Quantifying the subjective: Psychophysics and the geometry of color

Philosophical Psychology 26 (2):207 - 233 (2013)
Early psychophysical methods as codified by Fechner motivate the development of quantitative theories of subjective experience. The basic insight is that just noticeable differences between experiences can serve as units for measuring a sensory domain. However, the methods described by Fechner tacitly assume that the experiences being investigated can be linearly ordered. This assumption is not true for all sensory domains; for example, there is no trivial linear order over all possible color sensations. This paper discusses key developments in the history of psychophysical methods for measuring color experience. In particular, a clear distinction between topological and metrical structure allowed Helmholtz to use opponent colors as a standard for measuring the gross structure of color space. Once this gross structure had been determined, lines through color space could be defined and Fechner-style methods employed for determining local structure. Extensions of these methods due to Wright, MacAdam, and others provide detailed evidence for the degree of agreement in the qualities of color experience across individuals. This allows a precise statement of the evidential support for the claim that your experience of color and mine are the same.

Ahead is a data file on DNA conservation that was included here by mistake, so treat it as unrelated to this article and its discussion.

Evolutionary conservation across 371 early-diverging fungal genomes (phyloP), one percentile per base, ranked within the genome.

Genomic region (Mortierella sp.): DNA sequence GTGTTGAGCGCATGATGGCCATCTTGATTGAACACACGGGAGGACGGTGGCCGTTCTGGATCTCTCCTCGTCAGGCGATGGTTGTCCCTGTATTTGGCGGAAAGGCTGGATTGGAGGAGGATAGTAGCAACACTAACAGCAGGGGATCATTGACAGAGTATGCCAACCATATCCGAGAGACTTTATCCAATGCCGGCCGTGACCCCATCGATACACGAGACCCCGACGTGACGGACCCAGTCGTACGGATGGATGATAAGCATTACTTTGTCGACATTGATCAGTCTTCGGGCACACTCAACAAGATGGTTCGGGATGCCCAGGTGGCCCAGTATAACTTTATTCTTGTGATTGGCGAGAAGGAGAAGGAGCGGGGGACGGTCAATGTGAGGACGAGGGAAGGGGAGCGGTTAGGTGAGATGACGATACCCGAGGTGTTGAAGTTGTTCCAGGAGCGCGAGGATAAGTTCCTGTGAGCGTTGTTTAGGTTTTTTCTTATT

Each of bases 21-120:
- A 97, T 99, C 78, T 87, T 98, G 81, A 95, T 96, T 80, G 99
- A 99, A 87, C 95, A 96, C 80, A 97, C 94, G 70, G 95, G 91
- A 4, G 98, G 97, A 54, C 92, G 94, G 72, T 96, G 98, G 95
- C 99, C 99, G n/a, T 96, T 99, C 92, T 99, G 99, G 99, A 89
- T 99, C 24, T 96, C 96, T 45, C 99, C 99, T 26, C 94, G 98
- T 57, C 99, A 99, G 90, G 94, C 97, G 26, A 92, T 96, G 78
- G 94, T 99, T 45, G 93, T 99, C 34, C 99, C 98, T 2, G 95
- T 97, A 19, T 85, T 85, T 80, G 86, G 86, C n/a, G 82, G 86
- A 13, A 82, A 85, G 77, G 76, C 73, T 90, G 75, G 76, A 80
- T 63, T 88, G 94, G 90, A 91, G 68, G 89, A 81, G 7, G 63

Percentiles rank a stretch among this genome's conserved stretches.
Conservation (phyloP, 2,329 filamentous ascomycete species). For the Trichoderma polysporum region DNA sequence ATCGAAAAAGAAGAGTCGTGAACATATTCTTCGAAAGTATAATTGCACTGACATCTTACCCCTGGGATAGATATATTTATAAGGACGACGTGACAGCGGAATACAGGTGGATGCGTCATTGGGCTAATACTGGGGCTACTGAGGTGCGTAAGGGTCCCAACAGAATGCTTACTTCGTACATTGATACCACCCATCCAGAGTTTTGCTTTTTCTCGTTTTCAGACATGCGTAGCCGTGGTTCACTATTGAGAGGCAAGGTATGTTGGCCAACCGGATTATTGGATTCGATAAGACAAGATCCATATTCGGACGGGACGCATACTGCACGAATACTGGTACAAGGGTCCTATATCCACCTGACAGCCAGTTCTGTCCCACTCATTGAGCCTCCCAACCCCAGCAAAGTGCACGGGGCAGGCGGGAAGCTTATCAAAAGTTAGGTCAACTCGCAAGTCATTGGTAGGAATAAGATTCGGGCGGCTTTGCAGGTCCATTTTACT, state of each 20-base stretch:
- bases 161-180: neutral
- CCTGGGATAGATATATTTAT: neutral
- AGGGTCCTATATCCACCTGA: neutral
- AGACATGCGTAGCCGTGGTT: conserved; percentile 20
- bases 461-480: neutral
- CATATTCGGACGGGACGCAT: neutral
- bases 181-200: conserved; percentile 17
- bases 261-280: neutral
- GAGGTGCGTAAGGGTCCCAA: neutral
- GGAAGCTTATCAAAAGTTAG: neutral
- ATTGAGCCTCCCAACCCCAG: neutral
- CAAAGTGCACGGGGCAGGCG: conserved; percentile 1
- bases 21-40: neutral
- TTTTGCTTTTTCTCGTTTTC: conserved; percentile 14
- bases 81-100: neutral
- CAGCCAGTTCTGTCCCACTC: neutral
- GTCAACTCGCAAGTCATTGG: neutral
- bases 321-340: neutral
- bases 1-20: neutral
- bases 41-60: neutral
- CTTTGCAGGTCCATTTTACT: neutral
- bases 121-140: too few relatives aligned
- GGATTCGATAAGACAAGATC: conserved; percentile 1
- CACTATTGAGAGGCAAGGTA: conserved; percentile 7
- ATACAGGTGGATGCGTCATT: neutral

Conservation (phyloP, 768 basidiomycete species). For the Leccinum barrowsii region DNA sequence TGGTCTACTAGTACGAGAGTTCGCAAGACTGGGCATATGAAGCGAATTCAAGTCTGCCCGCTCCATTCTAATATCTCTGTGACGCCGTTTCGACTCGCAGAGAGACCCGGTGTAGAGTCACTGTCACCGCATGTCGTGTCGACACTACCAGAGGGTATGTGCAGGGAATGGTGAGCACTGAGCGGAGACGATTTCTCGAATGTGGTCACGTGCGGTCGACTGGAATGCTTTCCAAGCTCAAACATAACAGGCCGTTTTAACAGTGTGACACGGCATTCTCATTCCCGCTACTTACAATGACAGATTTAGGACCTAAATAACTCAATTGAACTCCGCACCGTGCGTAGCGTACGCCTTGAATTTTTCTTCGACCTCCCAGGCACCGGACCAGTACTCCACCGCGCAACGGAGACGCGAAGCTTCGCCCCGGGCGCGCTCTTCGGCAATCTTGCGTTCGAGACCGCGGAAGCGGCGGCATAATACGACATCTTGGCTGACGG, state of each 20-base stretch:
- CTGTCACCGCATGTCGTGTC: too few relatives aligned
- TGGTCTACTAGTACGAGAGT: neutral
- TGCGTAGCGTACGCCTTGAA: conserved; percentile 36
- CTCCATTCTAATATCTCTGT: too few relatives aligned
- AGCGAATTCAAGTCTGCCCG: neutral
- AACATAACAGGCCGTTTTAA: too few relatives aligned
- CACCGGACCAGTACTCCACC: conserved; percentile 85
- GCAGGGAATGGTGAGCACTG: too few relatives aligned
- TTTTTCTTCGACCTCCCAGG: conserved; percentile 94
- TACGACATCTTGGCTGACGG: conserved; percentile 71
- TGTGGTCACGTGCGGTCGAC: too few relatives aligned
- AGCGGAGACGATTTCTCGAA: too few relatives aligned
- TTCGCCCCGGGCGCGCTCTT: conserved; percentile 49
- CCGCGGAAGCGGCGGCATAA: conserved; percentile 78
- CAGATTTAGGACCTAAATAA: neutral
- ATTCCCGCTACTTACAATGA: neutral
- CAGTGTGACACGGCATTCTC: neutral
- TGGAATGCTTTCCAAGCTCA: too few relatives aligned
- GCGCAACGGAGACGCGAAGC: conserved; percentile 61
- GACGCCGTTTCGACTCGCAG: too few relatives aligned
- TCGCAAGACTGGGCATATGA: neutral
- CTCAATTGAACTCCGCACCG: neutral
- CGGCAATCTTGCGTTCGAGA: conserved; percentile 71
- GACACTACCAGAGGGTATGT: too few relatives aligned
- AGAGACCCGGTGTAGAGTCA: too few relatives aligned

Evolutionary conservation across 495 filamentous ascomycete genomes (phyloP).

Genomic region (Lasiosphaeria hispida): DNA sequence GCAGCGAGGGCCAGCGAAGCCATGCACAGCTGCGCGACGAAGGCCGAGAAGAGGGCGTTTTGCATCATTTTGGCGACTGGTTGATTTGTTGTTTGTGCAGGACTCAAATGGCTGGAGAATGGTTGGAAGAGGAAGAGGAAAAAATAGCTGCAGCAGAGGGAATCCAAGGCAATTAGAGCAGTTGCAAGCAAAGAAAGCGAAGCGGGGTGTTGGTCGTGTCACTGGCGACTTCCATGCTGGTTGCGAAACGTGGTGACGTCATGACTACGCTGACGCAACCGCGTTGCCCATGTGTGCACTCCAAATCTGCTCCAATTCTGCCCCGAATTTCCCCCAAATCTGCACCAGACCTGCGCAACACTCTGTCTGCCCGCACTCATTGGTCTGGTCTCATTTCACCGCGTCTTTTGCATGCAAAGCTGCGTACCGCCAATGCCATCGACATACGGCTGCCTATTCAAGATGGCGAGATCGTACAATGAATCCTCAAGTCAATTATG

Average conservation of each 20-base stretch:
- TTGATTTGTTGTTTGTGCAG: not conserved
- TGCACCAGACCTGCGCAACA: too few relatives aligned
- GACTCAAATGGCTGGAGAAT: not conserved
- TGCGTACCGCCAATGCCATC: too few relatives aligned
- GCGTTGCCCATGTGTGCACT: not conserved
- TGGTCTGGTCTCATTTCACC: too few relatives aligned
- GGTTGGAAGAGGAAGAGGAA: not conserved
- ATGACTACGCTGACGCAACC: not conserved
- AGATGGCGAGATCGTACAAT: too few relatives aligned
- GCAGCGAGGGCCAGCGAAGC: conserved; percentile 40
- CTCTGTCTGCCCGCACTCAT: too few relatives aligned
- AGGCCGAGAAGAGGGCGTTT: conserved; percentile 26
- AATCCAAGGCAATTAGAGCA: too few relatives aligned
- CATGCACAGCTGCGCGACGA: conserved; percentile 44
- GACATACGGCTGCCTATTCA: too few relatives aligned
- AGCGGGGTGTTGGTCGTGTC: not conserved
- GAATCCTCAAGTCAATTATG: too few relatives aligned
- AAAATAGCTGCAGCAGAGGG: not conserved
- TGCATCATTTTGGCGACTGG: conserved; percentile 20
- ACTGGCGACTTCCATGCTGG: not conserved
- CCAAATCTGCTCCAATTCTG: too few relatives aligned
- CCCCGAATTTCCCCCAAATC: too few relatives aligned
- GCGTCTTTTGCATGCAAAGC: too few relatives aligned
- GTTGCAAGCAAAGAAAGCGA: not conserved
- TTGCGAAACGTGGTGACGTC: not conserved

Keywords measurement  phenomenal quality  color
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DOI 10.1080/09515089.2012.660139
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References found in this work BETA
On the Psychophysical Law.S. S. Stevens - 1957 - Psychological Review 64 (3):153-181.

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Hubris to Humility: Tonal Volume and the Fundamentality of Psychophysical Quantities.Alistair M. C. Isaac - 2017 - Studies in History and Philosophy of Science Part A 65:99-111.

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